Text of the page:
The Startup's Guide to Communications, PR and Social Media

Not every startup needs communications.

You read that correctly.

Might be surprising to hear that coming from an agency communications person, but it's true.

Not every startup is ready for communications.

If your product or service isn't ready for people to use or there's not a need to prime the market for a future release, you don't need communications.

At least not yet.

If you have a product or service that can be used right now or you do need to prime the market for a later introduction (maybe it's a brand new technology), you probably need communications.

So why is it then that there are so many arguments around why start-ups don’t need marketing and communications? Let me break it down by sharing with you the opinions of some of the "leaders" in the startup space - investors and entrepreneurs.

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Anti-Comms Opinion #1: Sell, but don't market

This post from Jessica Livingston, founding partner of Y Combinator, shows that investors don't want you spending money on marketing (and comms).

"Startups need sales, not marketing."

But how are you going to sell a lot and drive your revenue as high as possible, which is what investors really want, unless people are introduced to and know about your product?

As the founder of a startup, you need people to know about your product or service. You need people buying your product or service. But your investors don't want you spending money on marketing your product or service.

Quite the dilemma.

What are you to do?

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Quick tangent on Jessica's outlook before I go on. I need to point out that sales is actually a function of marketing, a part of the marketing mix, so saying a startup shouldn't be investing in marketing is saying they shouldn't be focusing on selling their product. Sales and marketing have always been tightly integrated in the overall scheme of a business. Stating an organization should not focus on marketing and instead focus on sales is a contradiction in itself. Pushing someone for sales if people don't know about what you're selling is an even further contradiction.

Jessica says startups should be introducing their product/service to a small group of people using a "narrow and deep" strategy rather than the "broad and shallow" one that most people think of as marketing. However, "narrow and deep" is still marketing. A $50,000 campaign spend isn't the only way to market. Many, many companies have been successful with small, extremely targeted niche marketing campaigns.

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Anti-Comms Opinion #2: You are the best person to pitch your story

Stephen Robert Morse, co-founder and head of marketing for Skill Bridge, argues a startup shouldn't hire a PR firm. His main argument is that a founder can pitch his or her own company's story.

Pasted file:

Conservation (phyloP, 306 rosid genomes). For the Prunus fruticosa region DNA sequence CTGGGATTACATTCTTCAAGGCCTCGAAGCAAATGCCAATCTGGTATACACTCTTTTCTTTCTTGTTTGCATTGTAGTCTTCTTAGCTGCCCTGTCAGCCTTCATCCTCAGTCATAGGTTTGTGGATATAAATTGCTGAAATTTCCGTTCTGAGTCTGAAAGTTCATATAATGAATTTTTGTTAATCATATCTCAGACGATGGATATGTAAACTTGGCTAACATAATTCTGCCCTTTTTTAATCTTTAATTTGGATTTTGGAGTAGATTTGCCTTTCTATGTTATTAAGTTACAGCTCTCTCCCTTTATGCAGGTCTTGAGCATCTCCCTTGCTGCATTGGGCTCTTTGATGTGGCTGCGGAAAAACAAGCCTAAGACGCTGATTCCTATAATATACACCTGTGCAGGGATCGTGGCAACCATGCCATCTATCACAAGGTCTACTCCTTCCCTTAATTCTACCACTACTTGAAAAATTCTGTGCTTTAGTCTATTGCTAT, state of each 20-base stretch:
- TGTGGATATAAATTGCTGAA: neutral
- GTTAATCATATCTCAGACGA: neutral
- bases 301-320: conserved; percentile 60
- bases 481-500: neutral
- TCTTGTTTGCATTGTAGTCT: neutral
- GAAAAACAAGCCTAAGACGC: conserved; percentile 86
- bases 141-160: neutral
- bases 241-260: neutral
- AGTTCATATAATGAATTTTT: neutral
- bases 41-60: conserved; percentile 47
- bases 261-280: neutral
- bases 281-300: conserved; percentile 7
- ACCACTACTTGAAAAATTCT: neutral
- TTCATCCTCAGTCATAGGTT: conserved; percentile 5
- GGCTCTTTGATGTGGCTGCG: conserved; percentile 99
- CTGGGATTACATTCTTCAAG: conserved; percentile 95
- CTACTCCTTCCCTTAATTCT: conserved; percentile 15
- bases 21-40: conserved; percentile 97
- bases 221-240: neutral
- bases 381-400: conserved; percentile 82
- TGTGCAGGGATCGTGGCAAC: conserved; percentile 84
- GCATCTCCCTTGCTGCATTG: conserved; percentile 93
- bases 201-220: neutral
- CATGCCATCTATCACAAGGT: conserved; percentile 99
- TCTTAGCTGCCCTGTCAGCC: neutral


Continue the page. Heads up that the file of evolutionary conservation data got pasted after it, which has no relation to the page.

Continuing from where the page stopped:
First, let me state the obvious. Morse is right. Sort of. You can and should pitch media.

However, it's important to also understand that when you are pitching a reporter, you're rarely ever "pitching your company."

It's not a sales call. It's not a sales email. You're pitching a story, which is almost always bigger and broader than your company.

A reporter may cover your funding announcement, but if you don't have a round of funding to announce with name investors, you'll soon see it's hard to get coverage. You must tell the reporter a story that he or she wants to print and readers want to consume.

Morse says, "you need to be the story." He's wrong. Of course your company fits into it the reporter's story, but you are rarely the complete story. It's usually hard for founders to think this way.

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Anti-Comms Opinion #3: PR firms cost too much money

Mark Cuban thinks you shouldn't hire a PR firm because of costs. That's a somewhat valid argument, at least more so than Morse's.

Cuban doesn't get as hung up on the importance of you being the one to pitch media because you know the company story best. Instead, he points out the benefits of establishing media contacts. He's right. Developing media relationships are important and can be very valuable for you during the infant stage of your company. Many journalists would rather hear from you as a founder than me as a consultant.

He also says that doing your own PR saves you money.

I suppose it does, but if you look at the situation in terms of overall business value I would have to disagree with Cuban.

Sure, it's cheaper for you to handle PR yourself instead of hiring someone else to do it. But that time you're spending doing PR, what is it preventing you from doing? There are a lot of other responsibilities you have as a founder. Does it make the most sense for you to be focusing on PR rather than something else?